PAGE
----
I regret it too, because I'd be perfect for a job like that.
Hey, at least it's not Michael
The nomination of John Bolton to be the Bush Administration's UN Ambassador has caused such an uproar on the left that one might think he had actually nominated the pop "star." The Weekly Standard, however, offers a different perspective on the issue, titled"I Don't Do Carrots" after a rather prescient quote Bolton made regarding North Korea. It's quotes like that which have the left in a tizzy, but the column also points to some other things he's said, for example: "Some Americans simply want to withdraw from the United Nations, believing that it can never really be fixed. I understand the frustrations and disappointments that lead to that view, even though I disagree with it. We should tell the world community instead, 'Let's make one last effort to put things right in the U.N. And make no mistake, our patience is not unlimited.'"
I think Bolton is a great choice (not surprisingly), and I look forward to his efforts to give the UN some teeth to follow through on its expectations for a better world, instead of marginalizing itself as a mild annoyance to world leaders who throw sand at the other children.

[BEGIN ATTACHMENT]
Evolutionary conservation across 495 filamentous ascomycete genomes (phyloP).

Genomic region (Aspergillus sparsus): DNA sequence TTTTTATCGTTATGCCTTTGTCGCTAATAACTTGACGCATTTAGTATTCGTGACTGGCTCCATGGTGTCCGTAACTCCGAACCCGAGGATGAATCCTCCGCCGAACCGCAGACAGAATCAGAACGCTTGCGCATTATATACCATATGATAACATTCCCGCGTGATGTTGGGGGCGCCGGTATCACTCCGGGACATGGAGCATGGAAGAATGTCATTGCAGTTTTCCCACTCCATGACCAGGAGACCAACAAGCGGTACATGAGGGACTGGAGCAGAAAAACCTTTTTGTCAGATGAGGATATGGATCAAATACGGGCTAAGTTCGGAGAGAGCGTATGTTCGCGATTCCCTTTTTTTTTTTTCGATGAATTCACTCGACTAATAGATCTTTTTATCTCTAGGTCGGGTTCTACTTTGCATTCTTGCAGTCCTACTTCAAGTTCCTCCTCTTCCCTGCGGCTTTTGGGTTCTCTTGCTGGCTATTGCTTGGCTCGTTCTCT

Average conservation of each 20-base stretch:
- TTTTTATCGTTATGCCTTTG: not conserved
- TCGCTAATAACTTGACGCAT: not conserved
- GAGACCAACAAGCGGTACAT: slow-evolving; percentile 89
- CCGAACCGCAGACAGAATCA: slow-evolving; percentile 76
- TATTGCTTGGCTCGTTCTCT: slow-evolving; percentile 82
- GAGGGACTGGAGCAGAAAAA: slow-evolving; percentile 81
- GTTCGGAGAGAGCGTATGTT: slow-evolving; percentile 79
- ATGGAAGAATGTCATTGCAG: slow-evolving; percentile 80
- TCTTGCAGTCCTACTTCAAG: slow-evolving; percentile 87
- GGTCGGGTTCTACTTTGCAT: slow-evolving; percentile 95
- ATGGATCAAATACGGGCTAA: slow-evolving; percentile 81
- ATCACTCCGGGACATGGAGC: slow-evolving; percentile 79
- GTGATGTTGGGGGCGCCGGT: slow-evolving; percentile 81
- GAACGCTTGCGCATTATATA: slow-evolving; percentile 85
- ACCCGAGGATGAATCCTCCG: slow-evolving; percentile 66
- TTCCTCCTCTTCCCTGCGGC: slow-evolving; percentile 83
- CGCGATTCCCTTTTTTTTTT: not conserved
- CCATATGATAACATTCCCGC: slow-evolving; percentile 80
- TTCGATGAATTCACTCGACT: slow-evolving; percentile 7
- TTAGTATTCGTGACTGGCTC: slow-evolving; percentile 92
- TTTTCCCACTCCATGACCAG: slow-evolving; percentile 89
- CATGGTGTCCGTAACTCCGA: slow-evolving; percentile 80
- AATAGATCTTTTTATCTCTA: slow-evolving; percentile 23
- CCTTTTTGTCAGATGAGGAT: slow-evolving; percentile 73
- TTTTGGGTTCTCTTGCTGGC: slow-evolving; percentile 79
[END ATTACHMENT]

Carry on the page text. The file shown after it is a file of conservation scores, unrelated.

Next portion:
UPDATE [3/14/2005 - 16:38]: Robert Novak has more to add over at RCP: "What makes Bolton so unpopular with the Foreign Service is that he agrees with his diplomatic mentor, James A. Baker III, that the secretary of state ought to represent the president in the State Department rather than represent the State Department in the White House."
That just brings us back to Rumsfeld's Rules, which suggest, among other things:
"In the execution of presidential decisions work to be true to his views, in fact and tone.Bolton seems to fit into this White House's agenda very nicely, which is part of why the left is able to misrepresent him the same why they misrepresent Bush.
Know that the immediate staff and others in the administration will assume that your manner, tone and tempo reflect the president's.
When asked for your views, by the press or others, remember that what they really want to know is the president's views.
If in doubt, move decisions up to the president.
When you raise issues with the president, try to come away with both that decision and also a precedent. Pose issues so as to evoke broader policy guidance. This can help to answer a range of similar issues likely to arise later."
A great column
in the Boston Globe deals with some issues at that small, insignificant school up in Cambridge. What's it called again? Oh, right, Harvard.
These are issues that I think are pressing at a lot schools, and I know that they apply at Yale as well. The author, Cathy Young, dissects them well. Take a look.
Lileks hits the nail on the head with one of the most satisfying activities known to mankind: "But on the way out of church we came across some ice, some pavement ice, the good kind that's thick enough to hold you but has water underneath, and you can crack it with your heel. It's very satisfying. It's God's own bubble-wrap."
OK, well, maybe not to all of mankind, but at least to those of us who get winter. Take that, Californians!